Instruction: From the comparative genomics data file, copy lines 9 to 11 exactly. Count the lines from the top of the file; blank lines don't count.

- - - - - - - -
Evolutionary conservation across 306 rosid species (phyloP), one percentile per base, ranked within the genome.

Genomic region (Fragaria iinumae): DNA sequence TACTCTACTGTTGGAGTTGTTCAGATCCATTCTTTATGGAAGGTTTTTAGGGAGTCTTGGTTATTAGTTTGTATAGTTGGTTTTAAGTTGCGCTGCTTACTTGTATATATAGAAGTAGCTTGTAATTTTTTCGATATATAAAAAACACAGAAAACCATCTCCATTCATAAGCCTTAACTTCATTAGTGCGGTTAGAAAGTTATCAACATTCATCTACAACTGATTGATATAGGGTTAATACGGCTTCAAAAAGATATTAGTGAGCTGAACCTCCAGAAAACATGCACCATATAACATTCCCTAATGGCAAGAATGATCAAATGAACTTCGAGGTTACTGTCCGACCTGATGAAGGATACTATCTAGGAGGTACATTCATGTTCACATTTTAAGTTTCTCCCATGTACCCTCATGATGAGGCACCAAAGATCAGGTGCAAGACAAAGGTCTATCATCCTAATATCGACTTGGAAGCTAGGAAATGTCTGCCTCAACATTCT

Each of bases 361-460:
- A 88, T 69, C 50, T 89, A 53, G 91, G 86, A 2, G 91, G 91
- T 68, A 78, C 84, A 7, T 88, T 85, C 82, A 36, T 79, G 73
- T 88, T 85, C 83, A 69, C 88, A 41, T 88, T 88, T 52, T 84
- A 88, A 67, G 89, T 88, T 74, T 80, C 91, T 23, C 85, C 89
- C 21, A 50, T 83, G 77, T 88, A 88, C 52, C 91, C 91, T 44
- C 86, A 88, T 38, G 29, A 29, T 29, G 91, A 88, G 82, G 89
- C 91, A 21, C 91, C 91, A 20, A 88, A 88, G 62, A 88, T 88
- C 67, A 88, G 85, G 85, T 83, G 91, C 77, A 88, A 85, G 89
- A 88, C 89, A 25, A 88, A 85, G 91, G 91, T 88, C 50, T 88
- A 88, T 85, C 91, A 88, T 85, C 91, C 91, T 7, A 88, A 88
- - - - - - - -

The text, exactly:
- C 86, A 88, T 38, G 29, A 29, T 29, G 91, A 88, G 82, G 89
- C 91, A 21, C 91, C 91, A 20, A 88, A 88, G 62, A 88, T 88
- C 67, A 88, G 85, G 85, T 83, G 91, C 77, A 88, A 85, G 89